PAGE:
Something like this was proposed by Satish Thatte a while back; he called it
"implicit scaling". See
S. Thatte. A type system for implicit scaling. Science of computer
programming, 17:217--245, 1991.
S. Thatte. Type inference and implicit scaling. In European Symposium on
Programming. Springer Verlag LNCS 432, 1990.
Unfortunately neither appear to be available online.
> -----Original Message-----
> From: Tim Sweeney [mailto:[EMAIL PROTECTED]]
> Sent: Wednesday, August 23, 2000 7:37 AM
> To: [EMAIL PROTECTED]
> Subject: Higher-order function application
> In Haskell, only a single notion of "function application"
> exists, where a
> function f::t->u is passed a parameter of type t, returning a
> result of type
> u. Example function calls are:
> sin 3.14
> map sin [1:2:3]
> However, a higher-order notion of function application seems
> sensible in
> many cases. For example, consider the following expressions,
> which Haskell
> rejects, despite an "obvious" programmer intent:
> cos+sin -- intent: \x->((cos x)+(sin x))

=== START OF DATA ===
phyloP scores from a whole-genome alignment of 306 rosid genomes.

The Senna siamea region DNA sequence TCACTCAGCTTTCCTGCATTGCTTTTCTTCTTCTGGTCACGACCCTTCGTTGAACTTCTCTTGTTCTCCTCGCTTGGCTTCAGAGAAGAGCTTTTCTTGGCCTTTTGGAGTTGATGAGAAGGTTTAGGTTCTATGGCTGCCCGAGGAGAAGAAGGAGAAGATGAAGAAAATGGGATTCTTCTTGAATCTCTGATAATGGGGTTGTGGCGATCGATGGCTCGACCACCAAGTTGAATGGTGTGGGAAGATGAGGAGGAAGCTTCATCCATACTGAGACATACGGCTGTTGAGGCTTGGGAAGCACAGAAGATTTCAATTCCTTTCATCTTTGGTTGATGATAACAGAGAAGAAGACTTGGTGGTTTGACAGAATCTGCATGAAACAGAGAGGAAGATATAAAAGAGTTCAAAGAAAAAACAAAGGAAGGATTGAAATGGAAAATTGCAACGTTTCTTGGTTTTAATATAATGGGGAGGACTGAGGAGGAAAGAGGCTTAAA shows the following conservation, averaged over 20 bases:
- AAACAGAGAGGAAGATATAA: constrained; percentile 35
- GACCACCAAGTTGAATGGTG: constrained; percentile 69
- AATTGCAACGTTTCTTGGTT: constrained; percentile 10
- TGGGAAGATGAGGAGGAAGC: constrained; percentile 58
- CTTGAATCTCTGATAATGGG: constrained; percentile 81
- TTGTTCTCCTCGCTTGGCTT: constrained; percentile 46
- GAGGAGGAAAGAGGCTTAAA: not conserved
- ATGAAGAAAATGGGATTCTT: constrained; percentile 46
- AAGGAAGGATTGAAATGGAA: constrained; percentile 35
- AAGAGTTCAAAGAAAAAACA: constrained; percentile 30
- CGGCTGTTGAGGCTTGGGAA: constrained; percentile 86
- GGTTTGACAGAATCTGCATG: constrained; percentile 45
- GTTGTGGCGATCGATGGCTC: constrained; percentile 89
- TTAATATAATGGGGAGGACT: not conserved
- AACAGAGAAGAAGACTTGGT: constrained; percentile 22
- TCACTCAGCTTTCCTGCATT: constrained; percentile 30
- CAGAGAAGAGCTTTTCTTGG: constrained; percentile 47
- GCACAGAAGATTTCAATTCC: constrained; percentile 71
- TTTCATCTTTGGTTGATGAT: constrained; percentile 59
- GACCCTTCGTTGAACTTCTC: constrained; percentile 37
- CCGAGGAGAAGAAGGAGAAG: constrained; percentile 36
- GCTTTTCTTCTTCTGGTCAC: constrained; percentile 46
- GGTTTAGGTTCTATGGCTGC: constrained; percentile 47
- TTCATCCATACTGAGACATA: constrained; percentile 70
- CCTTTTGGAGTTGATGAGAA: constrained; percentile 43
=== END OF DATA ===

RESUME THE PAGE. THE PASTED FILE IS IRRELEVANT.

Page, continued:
> cos(sin) -- intent: \x->cos(sin(x))
> (cos,sin)(1,2) -- intent: cos(1),sin(2)
> (+)(1,2) -- intent: (+)(1)(2)
> cos [1:2:3] -- intent: map cos [1:2:3]
> From this intuition, let's postulate that it's possible for a
> compiler to
> automatically accept such expressions by translating them to the more
> verbose "intent" listed above, using rules such as:
> 1. Operator calls like (+) over functions translate to lambda
> as in the "cos+sin" example.
> 2. A pair of functions f::t->u, g::v->w acts as a single
> function from pairs
> to pairs, (f,g)::(t,u)->(v,w).
> 3. Translating function calling into function composition,
> like "cos(sin)".
> 4. Automatic currying when a pair is passed to a curried function.
> 5. Automatic uncurrying when a function expecting a parameter
> of type (t,u)
> is passed a single value of type t.
> 6. Applying a function f:t->u to a list x::[t] translates to
> "map f x".
> I wonder, are these rules self-consistent? Are they
> unambiguous in all
> cases? Are there other rules we can safely add?
> It also seems that every statement above is simply a new
> axiom at the type
> checker's disposal. For example, to describe the general notion of
> "cos+sin" meaning "\x->(cos(x)+sin(x))", we say:
> for all types t,u,v,
> for all functions f,g :: t->u,
> for all functions h ::u->u->v,
> h (f,g) = \x->h(f(x),g(x)).
> Is this "higher order function application" a useful notion,
> and does any
> research exist on the topic?